The Force Isn't Real In 'Star Wars'
The world of Star Wars fan theories covers a lot of ground. Observations range from dark implications of the Star Wars movies to deep analysis of the Jedi Council. If they watch the films enough, fans can find evidence to support some pretty extreme ideas. Sometimes the theories offer a fun connection to another universe or a new way to look at the films, but one theory from Redditor /u/mcsupercool threatens to destroy everything we know about the Star Wars universe.
The theory filters the films through the idea that history is written by the victors, and asks what it means if the Star Wars films are based on the Rebel Alliance's version of the story. From that perspective, the theory says it's possible the Force never existed, and it was made up after the fact to lionize the heroes of the Rebellion. This line of thinking opens a Pandora's box of questions. Are the Jedi real? Was Luke crazy for thinking he spoke to ghosts? And what does the Rebel Alliance actually get out of telling this story?
The Rebel Alliance Embraced The Myth Of The Force To Boost Morale
The Rebel Alliance was outmatched in every way by the Empire. Emperor Palpatine's military force boasted bigger guns, more soldiers, and more money behind their efforts to control the galaxy. So, Princess Leia and her army of outsiders needed to give their followers something to believe in: the Force. It's possible the Rebel Alliance picked this supernatural power from an old religion to make their members think that if they have faith in themselves, they could overcome insurmountable odds.
Yoda Might Not Even Exist
If the Force exists as a tool to boost morale, then it's possible Yoda provides another construction to fill out the myth. Luke is the only person Yoda ever interacts with in the original trilogy, and it's unlikely anyone else would have a reason to visit a swampy, uninhabited planet like Dagobah. No one in the Star Wars universe outside of Luke - and the ghost of Obi-Wan - sees Yoda, yet they believe he exists.
The theory on Reddit argues Yoda could have been created to give the Rebellion's story a more mystical bent. It's also possible Luke needed to create a reason for why he went missing for a long time while the rest of the Rebels were engaged in battle.
Luke Was Alone Almost Every Time He Used The Force
In the case of Luke Skywalker, /u/mcsupercool's theory calls attention to the fact that Luke is alone almost every time he uses the Force. The few people who see him use the Force either die in battle or are a part of the Rebellion's top brass who benefit the most from convincing the galaxy the Force exists. Think about every time Luke used the Force - Luke was alone when he snagged his lightsaber from the ice on Hoth, and he may as well have been alone on Dagobah. The audience has to take Luke's most unbelievable feats at his word.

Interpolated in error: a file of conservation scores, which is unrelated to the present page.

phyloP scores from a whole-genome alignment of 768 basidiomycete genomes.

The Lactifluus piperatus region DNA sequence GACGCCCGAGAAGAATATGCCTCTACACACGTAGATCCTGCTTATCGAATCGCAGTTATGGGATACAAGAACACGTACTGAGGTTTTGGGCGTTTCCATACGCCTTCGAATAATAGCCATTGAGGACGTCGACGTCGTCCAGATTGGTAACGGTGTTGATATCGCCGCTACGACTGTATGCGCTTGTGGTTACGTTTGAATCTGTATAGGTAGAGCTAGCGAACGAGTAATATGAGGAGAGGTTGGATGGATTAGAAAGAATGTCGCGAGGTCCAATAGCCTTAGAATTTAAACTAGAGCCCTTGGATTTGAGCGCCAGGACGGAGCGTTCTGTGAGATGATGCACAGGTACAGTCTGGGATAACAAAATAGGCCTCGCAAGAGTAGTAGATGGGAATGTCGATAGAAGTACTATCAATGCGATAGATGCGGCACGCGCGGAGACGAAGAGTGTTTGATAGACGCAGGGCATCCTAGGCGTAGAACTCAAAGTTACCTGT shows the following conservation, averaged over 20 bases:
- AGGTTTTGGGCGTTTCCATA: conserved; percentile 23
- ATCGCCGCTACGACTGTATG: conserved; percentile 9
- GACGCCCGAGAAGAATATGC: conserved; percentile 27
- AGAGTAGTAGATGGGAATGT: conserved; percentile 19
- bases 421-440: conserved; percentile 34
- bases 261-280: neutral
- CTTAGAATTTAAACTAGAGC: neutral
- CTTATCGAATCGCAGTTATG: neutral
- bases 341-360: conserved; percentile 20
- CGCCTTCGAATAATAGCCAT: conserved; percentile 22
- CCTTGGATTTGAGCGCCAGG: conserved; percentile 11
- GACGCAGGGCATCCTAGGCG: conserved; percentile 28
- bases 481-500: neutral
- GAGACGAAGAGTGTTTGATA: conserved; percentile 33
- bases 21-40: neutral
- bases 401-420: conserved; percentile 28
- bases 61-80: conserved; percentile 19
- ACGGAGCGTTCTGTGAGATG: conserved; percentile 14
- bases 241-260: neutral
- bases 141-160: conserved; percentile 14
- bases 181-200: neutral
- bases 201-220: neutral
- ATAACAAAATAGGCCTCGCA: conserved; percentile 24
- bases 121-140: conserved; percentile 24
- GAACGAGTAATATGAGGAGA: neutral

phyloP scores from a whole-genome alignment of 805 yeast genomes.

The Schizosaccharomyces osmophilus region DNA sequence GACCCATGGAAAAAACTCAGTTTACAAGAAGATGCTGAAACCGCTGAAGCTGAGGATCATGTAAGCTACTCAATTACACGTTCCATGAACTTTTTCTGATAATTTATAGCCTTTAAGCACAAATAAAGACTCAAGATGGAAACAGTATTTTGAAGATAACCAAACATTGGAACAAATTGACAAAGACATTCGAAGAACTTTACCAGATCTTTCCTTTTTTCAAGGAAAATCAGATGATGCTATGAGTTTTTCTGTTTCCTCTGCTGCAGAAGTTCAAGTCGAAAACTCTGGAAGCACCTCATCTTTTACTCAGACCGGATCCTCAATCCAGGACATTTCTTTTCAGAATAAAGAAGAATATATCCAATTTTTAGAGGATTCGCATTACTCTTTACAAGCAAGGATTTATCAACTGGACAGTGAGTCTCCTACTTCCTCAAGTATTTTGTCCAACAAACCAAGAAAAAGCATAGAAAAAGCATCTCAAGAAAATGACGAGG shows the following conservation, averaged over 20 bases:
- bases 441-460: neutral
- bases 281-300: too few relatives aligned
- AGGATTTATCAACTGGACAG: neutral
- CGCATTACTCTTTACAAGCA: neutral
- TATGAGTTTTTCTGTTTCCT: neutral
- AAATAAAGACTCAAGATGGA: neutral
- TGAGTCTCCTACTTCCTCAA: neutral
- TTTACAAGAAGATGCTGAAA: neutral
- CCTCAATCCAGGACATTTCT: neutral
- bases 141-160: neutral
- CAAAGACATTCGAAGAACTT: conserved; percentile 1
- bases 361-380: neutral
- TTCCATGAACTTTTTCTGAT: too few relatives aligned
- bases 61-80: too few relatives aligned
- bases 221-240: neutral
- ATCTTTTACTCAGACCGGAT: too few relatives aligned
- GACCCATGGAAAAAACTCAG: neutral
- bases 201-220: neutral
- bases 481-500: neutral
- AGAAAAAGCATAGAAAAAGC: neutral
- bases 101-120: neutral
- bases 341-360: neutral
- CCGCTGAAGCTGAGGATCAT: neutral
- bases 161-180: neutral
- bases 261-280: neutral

There Are No Rules To The ForcePhoto: Walt Disney Studios
If the Rebel Alliance did fabricate the Force, they didn't spend very long thinking about it. One of the weirdest and least believable things about the Force is how uneven it is. It doesn't work in any specific way, and you don't have to be trained to be super powerful. You don't even have to be a Jedi to use the Force - you simply have to be born with a fantastical ability that manifests itself at an important time in your life.
In an article for Tor.com, Emily Asher-Perrin points out that in The Force Awakens, Rey can "call a lightsaber to her hand or resist the mental interrogation of a dark side user like Kylo Ren," all without guidance from a Jedi Master. Luke Skywalker was barely able to deflect a single shot with direct supervision from Obi-Wan Kenobi, so Rey's immediate control shows some inconsistencies in the nature of the Force.
The Prequels Are Propaganda Films
The prequel trilogy may seem to confirm the existence of the Force and how the Jedi used it, but /u/mcsupercool's theory has an answer for that as well: They're more propaganda created by the Rebel Alliance after they took power. That explains the change in visual style and the anti-Imperial rhetoric that runs through the trilogy. Commenters added onto the theory by suggesting the prequel trilogy is likely meant for people who grew up generations after the original conflict and have no grasp on what happened to the Galactic Senate.
There's A Vast Conspiracy To Keep The Lie About The Force Under Wraps
If the Force doesn't exist, then there also has to be a network of people making sure the lie survives. After creating a magical ability out of thin air to help beat the Empire, the leader of the Rebel Alliance admitting to tricking everyone would cause a full-on mutiny. To pull off a conspiracy of this magnitude, everyone involved has to commit and keep their stories straight.
Luke, who arguably carries the most burden in this scenario, goes into hiding to maintain the secret of the Force. Han and Chewie take off to the farthest reaches of the galaxy, and Leia continues her role as leader of the Rebels. No one else has firsthand knowledge of the Force, so it makes sense that these four characters could keep their secret.